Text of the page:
I am a 40 year old Indian male. Two years ago (18 December 2013) to be exact, I had admitted my self to the Umhlanga Netcare hospital. I was just too tired, too run down and did not know what was going on with my body. I had started feeling tired, restless, sleep deprived a few days before. I was also very stressed out and emotionally down due to a lengthy divorce battle and being separated from my children. The doctor attending to me admitted me to ICU. I was undergoing a Type 1 Diabetic Keto Acedosis attack. I lay in hospital for a week. When I was finally discharged, my weight had dropped from around 85 kg to 68kg! I was totally insulin dependent, and was diagnosed as a Type 1 Diabetic at the age of 38.
My world seemed to be collapsing around me. First, the divorce/separation from my wife and kids (who mean the world to me), and now finally my health just failing me completely. I just could not cope with anything at that point in time.
Eventually I pulled myself together. I started off my new life by following my Insulin dosage instructions carefully, and by doing relentless research on Diabetes Type 1 and read up on everyting about Diabetes and related topics/posts/blogs etc. I learnt about a balanced Diabetes nutrition and and how to shop, prepare and eat food Diabetes Smart. I eat a low fat, controlled Low GI Carb Diet, with no refined/processed foods. I have developed an exercise routine that I follow religiously. My eating pattern, portion controls and diet have become a daily way of life now. Its embedded in my lifestyle.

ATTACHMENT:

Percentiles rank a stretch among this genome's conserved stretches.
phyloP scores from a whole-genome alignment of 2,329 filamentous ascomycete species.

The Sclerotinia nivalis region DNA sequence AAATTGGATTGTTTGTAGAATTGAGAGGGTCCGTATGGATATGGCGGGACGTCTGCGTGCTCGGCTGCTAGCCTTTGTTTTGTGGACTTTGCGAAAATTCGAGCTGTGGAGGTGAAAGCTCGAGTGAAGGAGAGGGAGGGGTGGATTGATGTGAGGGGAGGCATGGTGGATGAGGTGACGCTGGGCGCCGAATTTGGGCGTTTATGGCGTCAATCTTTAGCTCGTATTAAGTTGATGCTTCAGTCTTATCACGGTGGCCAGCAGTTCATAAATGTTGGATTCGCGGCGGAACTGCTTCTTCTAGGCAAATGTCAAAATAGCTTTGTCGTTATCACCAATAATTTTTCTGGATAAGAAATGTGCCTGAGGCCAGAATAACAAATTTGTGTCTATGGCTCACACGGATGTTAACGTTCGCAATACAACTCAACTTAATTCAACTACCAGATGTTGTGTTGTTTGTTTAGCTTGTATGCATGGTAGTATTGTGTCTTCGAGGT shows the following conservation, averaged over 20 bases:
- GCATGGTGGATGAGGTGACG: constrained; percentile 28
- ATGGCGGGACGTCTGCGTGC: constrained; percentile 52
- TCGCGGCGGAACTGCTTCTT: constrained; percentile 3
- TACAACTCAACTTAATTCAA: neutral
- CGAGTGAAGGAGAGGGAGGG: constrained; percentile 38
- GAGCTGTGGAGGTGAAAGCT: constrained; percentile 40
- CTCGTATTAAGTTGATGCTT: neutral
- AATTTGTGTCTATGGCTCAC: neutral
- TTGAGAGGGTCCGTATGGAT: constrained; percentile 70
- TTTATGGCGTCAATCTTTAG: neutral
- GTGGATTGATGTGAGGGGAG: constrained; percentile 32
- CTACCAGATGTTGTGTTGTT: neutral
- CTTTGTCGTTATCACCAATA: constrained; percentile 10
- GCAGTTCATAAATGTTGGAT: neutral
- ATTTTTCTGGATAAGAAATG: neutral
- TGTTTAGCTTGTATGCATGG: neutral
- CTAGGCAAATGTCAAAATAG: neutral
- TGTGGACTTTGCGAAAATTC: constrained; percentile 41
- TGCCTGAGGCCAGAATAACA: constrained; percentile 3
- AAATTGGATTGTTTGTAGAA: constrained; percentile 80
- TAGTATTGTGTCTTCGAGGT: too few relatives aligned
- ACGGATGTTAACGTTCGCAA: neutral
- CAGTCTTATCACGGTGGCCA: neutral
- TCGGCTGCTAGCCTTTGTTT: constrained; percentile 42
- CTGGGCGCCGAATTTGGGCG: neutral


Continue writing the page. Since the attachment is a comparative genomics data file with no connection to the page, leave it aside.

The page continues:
When I was going through the Type 1 DKA attack, my blood Glucose was 27 mmol/l, my HbA1C at that time was 18.5 percent and Cholesterol 4.67 mmol/l. Since Dec 2013, I do HbA1c’s every 6 months, together with Cholesterol checks etc. My last two HbA1C’s were 4.90 and 5.10 mmol/l, and Cholesterol 3.67 mmol/l.
I believe that I have my condition under control, and firmly believe that I can still have a meaningful, productive life of good quality, if I maintain my Diabetes Care Routine.
Type 1 Diabetes does not have to be a death sentence, you can turn it in your favour by living and eating healthily and staying positive about your life.
Cheers for now everyone and happy, healthy living!
Sweet Life editor Bridget McNulty was recently interviewed on Afternoon Express on SABC3 – here’s the episode if you’d like to watch! She was joined by some fantastic diabetes experts who spoke about everything from health to diet, support and living with the condition. Make yourself a cuppa and watch them all below…
The Western Cape branch of Diabetes SA has partnered with the Lions to organise a walk this National Diabetes Month – get all the details below!
When: Saturday 28th November 2015
Where: Cape Academy for Maths, Science and Technology, Firgrove Way, Constantia